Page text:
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Bordeaux: The Original Home of Sauvignon

BY Andrew Barrow

1st Jan 2015 Drinks

Bordeaux: The Original Home of Sauvignon

Aaah, Sauvignon Blanc – that vibrant, punchy wine redolent of cut green peppers, hawthorn and Elderberry blossom, of crushed grass and wet fresh water pebbles. I hear good things of versions from New Zealand and a friend or two, mentioned in passing, how good some bottles from the Loire can be. But the home of Sauvignon Blanc is not the Loire, nor is it New Zealand. It is Bordeaux.

The Sauvignon Blac of Bordeaux

While today Bordeaux is probably more famous for its clarets and sweet whites at one time until the 1970’s, white wine production, based on Sauvignon Blanc, far outstripped red wine. But you seldom see Sauvignon emblazoned on the front label. The French are like that, the grape is secondary. From a marketing point of view they are missing a trick – witness the ever growing flow of New Zealand Sauvignon off the shelves.

In Bordeaux they have two broad styles of dry white wine. It can be oaked or unoaked. I rather like the depth, roundness and added complexity a little oak can bring, but I also enjoy the freshness of unoaked versions. Of course they have a couple of other grapes that can sometimes be added to a bottle. A dash of Semillon adds roundness and a little honeyed richness. Muscadelle brings floral aromas but the dry wines seldom see more than 10%. Some mention a musky edge form Muscadelle too.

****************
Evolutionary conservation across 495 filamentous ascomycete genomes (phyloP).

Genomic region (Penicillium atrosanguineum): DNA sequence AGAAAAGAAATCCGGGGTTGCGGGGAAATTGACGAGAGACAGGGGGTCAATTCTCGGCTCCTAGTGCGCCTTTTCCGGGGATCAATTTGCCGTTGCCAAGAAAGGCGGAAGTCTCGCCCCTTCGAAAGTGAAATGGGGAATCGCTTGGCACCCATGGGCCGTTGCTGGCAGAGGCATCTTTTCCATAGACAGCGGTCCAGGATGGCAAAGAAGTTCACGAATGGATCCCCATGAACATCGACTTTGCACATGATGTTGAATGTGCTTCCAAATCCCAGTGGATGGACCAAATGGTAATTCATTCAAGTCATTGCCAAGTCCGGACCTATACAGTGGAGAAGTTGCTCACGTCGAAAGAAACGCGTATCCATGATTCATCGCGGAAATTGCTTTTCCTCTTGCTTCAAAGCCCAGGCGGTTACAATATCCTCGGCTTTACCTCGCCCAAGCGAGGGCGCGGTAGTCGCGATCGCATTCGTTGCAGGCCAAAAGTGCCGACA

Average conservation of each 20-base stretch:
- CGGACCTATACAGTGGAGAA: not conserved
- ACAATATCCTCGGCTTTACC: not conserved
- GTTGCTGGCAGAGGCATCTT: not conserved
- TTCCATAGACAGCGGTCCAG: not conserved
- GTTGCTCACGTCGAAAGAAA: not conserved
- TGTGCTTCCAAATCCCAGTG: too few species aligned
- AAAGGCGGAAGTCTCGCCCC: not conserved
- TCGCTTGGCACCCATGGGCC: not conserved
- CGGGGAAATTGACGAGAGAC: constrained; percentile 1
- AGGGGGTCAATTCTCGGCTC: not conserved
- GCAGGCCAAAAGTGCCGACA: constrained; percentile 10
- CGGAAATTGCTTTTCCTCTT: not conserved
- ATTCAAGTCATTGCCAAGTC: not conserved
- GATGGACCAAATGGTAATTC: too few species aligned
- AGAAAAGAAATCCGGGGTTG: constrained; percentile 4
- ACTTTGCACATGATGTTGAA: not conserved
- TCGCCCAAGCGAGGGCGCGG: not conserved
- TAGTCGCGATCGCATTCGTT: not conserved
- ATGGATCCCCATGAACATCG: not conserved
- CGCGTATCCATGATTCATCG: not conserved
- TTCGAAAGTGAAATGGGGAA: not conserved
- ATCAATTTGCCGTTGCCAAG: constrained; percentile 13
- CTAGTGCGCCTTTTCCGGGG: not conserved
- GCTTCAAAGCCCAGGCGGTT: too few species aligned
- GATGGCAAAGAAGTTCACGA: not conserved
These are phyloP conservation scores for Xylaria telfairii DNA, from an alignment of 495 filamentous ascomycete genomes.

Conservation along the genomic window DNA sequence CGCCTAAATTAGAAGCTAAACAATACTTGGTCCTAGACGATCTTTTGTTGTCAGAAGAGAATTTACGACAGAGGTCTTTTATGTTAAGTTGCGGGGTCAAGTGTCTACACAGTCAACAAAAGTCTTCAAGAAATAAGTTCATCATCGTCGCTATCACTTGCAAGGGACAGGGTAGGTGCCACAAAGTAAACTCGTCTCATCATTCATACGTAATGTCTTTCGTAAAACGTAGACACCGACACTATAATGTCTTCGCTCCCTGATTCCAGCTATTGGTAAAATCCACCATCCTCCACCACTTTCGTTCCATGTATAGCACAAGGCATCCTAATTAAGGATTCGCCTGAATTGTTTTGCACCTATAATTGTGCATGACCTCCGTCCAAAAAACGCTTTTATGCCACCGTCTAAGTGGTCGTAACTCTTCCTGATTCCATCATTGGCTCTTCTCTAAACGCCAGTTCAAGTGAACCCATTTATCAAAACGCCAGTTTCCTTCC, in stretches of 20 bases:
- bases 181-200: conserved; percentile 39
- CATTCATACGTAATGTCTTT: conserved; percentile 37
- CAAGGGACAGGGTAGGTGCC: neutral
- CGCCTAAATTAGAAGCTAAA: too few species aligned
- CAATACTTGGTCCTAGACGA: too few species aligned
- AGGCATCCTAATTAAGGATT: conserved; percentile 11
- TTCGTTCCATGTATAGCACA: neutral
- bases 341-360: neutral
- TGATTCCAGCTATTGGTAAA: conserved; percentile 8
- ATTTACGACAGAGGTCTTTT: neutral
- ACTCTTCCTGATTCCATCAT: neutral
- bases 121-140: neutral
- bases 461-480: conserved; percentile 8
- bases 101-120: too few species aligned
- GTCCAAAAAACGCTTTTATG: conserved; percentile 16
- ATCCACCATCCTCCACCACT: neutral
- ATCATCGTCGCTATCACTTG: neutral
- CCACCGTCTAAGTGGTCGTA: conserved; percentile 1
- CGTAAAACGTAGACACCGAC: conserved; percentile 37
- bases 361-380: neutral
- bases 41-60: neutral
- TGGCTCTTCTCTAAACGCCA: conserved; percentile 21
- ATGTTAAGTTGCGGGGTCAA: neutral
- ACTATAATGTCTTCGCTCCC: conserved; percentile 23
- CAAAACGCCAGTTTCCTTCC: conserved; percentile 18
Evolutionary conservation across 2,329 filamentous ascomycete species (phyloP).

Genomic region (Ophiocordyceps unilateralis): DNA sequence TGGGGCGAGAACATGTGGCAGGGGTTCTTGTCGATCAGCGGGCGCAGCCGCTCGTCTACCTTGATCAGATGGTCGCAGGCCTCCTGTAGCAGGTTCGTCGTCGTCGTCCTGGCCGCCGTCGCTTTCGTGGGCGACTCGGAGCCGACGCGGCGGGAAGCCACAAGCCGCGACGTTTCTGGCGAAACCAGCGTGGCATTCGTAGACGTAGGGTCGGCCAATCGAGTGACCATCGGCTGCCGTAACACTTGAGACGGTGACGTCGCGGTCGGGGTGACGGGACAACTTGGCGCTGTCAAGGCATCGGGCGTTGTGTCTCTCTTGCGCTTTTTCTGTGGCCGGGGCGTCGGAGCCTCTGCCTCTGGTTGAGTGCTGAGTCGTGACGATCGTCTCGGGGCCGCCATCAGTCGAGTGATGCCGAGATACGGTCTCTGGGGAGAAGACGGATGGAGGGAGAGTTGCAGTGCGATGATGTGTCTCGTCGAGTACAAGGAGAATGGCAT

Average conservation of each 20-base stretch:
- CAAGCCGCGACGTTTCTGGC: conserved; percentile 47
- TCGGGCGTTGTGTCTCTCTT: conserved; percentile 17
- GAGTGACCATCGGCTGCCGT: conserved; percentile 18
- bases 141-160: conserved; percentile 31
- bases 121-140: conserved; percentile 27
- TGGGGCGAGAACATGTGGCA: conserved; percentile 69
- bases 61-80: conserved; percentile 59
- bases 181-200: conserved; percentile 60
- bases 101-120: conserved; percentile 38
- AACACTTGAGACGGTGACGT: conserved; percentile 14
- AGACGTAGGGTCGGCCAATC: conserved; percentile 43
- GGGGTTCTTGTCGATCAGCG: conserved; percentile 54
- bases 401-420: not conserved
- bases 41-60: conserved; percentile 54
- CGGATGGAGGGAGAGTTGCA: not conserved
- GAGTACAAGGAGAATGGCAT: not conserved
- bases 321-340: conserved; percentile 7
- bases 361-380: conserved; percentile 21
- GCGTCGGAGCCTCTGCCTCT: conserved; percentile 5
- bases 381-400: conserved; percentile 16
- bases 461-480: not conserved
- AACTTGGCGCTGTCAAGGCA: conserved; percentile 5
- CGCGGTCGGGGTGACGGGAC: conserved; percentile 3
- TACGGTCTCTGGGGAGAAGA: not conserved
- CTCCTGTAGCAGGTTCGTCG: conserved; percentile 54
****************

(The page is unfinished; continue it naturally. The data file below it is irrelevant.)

Bordeaux Sauvignon is made to be enjoyed with food – not that having a glass while you are cooking is a crime. The unoaked versions with more lemony and grapefruit flavours are superb with salads, seafood and grilled fish.

The oaked versions with more tropical fruit flavours are better with white meat, richer fish dishes especially those with sauces, and are great with cheeses. Bordeaux Whites with a touch of oak are a firm favourite in my household with all manner of cheeses.

Five fantastic examples to hunt out and try:

Chateau Thieuley 2013; Chateau Thieuley Cuvee Francis Courselle 2010, Laithwaites £15.99

Chateau Thieuley Sauvignon Blanc

Clos Floridene 2011, The Wine Society £19

Clos Floridene 2011

Chateau Carbonnieux 2011, South Down Cellars £52.95

Chateau Carbonnieux 2011

Chateau Sainte-Marie, Great Western Wines £10.95 

Chateau Sainte-Marie

Chateau Reynon, 2013, The Wine Society £6.95 

Chateau Reynon 2013 (unoaked)

Andrew Barrow is the resident drinks expert for and the author of the wonderful drinks blog Spittoon

Read more articles by Andrew Barrow here

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